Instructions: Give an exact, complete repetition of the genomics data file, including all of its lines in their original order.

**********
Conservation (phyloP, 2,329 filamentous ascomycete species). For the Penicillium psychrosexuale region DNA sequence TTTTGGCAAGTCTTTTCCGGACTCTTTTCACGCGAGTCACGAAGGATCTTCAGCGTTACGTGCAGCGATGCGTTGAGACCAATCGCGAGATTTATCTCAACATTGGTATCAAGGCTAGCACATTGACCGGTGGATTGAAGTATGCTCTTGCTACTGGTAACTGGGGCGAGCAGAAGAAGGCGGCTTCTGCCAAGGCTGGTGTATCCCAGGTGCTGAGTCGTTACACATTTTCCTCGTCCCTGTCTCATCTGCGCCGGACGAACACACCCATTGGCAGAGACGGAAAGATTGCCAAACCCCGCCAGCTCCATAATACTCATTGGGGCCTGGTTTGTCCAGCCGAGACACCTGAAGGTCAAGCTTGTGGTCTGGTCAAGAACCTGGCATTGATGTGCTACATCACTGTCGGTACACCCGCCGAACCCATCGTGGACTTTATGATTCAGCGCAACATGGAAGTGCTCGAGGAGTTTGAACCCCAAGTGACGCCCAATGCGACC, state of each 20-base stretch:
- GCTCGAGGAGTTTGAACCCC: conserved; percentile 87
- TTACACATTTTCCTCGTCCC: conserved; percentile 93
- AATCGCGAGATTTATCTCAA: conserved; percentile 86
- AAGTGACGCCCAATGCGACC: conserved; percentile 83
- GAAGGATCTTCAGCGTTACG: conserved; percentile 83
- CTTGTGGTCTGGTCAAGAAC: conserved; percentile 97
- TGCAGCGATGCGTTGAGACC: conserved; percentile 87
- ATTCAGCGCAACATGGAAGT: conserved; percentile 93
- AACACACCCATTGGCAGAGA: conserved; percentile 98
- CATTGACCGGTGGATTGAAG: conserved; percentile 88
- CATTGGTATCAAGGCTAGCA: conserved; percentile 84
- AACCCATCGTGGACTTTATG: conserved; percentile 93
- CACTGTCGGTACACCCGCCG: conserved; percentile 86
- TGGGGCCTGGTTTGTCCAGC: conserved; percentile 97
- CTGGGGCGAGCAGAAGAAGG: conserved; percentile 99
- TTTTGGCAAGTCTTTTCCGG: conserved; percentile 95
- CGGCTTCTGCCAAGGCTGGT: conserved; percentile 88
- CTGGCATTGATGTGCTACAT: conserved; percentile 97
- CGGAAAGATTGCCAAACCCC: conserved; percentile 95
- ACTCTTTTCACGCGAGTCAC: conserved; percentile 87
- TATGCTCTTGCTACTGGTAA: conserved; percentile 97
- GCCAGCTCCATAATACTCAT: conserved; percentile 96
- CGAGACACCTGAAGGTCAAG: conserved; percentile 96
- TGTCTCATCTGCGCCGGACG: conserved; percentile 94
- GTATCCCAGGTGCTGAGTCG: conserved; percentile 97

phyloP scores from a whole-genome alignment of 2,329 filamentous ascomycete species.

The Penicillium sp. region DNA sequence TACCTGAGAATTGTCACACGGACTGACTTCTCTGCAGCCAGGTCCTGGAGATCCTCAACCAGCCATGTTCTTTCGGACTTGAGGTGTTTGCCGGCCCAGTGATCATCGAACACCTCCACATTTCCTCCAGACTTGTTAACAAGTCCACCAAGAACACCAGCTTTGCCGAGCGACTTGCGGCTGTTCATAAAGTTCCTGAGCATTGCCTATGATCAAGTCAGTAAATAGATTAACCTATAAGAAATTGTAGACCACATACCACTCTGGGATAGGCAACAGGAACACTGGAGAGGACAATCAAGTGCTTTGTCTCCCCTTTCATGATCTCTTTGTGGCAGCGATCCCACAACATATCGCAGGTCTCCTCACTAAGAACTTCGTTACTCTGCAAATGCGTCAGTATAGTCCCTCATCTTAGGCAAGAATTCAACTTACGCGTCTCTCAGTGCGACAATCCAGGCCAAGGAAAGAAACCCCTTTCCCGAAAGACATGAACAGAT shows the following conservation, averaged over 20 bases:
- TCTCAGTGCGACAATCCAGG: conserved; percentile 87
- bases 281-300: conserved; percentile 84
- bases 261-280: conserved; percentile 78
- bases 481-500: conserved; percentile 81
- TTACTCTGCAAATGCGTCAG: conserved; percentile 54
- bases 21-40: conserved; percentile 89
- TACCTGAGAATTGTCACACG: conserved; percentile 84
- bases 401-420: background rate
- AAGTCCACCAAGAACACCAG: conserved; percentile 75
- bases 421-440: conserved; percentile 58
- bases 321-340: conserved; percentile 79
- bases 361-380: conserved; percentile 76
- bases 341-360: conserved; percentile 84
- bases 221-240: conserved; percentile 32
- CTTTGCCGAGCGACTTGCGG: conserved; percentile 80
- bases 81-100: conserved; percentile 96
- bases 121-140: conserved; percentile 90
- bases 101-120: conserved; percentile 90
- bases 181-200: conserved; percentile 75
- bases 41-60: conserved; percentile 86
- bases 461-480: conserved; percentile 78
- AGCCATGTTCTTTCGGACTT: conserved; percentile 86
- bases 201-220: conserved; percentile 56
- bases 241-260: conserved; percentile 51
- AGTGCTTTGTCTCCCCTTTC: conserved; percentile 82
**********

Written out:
Conservation (phyloP, 2,329 filamentous ascomycete species). For the Penicillium psychrosexuale region DNA sequence TTTTGGCAAGTCTTTTCCGGACTCTTTTCACGCGAGTCACGAAGGATCTTCAGCGTTACGTGCAGCGATGCGTTGAGACCAATCGCGAGATTTATCTCAACATTGGTATCAAGGCTAGCACATTGACCGGTGGATTGAAGTATGCTCTTGCTACTGGTAACTGGGGCGAGCAGAAGAAGGCGGCTTCTGCCAAGGCTGGTGTATCCCAGGTGCTGAGTCGTTACACATTTTCCTCGTCCCTGTCTCATCTGCGCCGGACGAACACACCCATTGGCAGAGACGGAAAGATTGCCAAACCCCGCCAGCTCCATAATACTCATTGGGGCCTGGTTTGTCCAGCCGAGACACCTGAAGGTCAAGCTTGTGGTCTGGTCAAGAACCTGGCATTGATGTGCTACATCACTGTCGGTACACCCGCCGAACCCATCGTGGACTTTATGATTCAGCGCAACATGGAAGTGCTCGAGGAGTTTGAACCCCAAGTGACGCCCAATGCGACC, state of each 20-base stretch:
- GCTCGAGGAGTTTGAACCCC: conserved; percentile 87
- TTACACATTTTCCTCGTCCC: conserved; percentile 93
- AATCGCGAGATTTATCTCAA: conserved; percentile 86
- AAGTGACGCCCAATGCGACC: conserved; percentile 83
- GAAGGATCTTCAGCGTTACG: conserved; percentile 83
- CTTGTGGTCTGGTCAAGAAC: conserved; percentile 97
- TGCAGCGATGCGTTGAGACC: conserved; percentile 87
- ATTCAGCGCAACATGGAAGT: conserved; percentile 93
- AACACACCCATTGGCAGAGA: conserved; percentile 98
- CATTGACCGGTGGATTGAAG: conserved; percentile 88
- CATTGGTATCAAGGCTAGCA: conserved; percentile 84
- AACCCATCGTGGACTTTATG: conserved; percentile 93
- CACTGTCGGTACACCCGCCG: conserved; percentile 86
- TGGGGCCTGGTTTGTCCAGC: conserved; percentile 97
- CTGGGGCGAGCAGAAGAAGG: conserved; percentile 99
- TTTTGGCAAGTCTTTTCCGG: conserved; percentile 95
- CGGCTTCTGCCAAGGCTGGT: conserved; percentile 88
- CTGGCATTGATGTGCTACAT: conserved; percentile 97
- CGGAAAGATTGCCAAACCCC: conserved; percentile 95
- ACTCTTTTCACGCGAGTCAC: conserved; percentile 87
- TATGCTCTTGCTACTGGTAA: conserved; percentile 97
- GCCAGCTCCATAATACTCAT: conserved; percentile 96
- CGAGACACCTGAAGGTCAAG: conserved; percentile 96
- TGTCTCATCTGCGCCGGACG: conserved; percentile 94
- GTATCCCAGGTGCTGAGTCG: conserved; percentile 97

phyloP scores from a whole-genome alignment of 2,329 filamentous ascomycete species.

The Penicillium sp. region DNA sequence TACCTGAGAATTGTCACACGGACTGACTTCTCTGCAGCCAGGTCCTGGAGATCCTCAACCAGCCATGTTCTTTCGGACTTGAGGTGTTTGCCGGCCCAGTGATCATCGAACACCTCCACATTTCCTCCAGACTTGTTAACAAGTCCACCAAGAACACCAGCTTTGCCGAGCGACTTGCGGCTGTTCATAAAGTTCCTGAGCATTGCCTATGATCAAGTCAGTAAATAGATTAACCTATAAGAAATTGTAGACCACATACCACTCTGGGATAGGCAACAGGAACACTGGAGAGGACAATCAAGTGCTTTGTCTCCCCTTTCATGATCTCTTTGTGGCAGCGATCCCACAACATATCGCAGGTCTCCTCACTAAGAACTTCGTTACTCTGCAAATGCGTCAGTATAGTCCCTCATCTTAGGCAAGAATTCAACTTACGCGTCTCTCAGTGCGACAATCCAGGCCAAGGAAAGAAACCCCTTTCCCGAAAGACATGAACAGAT shows the following conservation, averaged over 20 bases:
- TCTCAGTGCGACAATCCAGG: conserved; percentile 87
- bases 281-300: conserved; percentile 84
- bases 261-280: conserved; percentile 78
- bases 481-500: conserved; percentile 81
- TTACTCTGCAAATGCGTCAG: conserved; percentile 54
- bases 21-40: conserved; percentile 89
- TACCTGAGAATTGTCACACG: conserved; percentile 84
- bases 401-420: background rate
- AAGTCCACCAAGAACACCAG: conserved; percentile 75
- bases 421-440: conserved; percentile 58
- bases 321-340: conserved; percentile 79
- bases 361-380: conserved; percentile 76
- bases 341-360: conserved; percentile 84
- bases 221-240: conserved; percentile 32
- CTTTGCCGAGCGACTTGCGG: conserved; percentile 80
- bases 81-100: conserved; percentile 96
- bases 121-140: conserved; percentile 90
- bases 101-120: conserved; percentile 90
- bases 181-200: conserved; percentile 75
- bases 41-60: conserved; percentile 86
- bases 461-480: conserved; percentile 78
- AGCCATGTTCTTTCGGACTT: conserved; percentile 86
- bases 201-220: conserved; percentile 56
- bases 241-260: conserved; percentile 51
- AGTGCTTTGTCTCCCCTTTC: conserved; percentile 82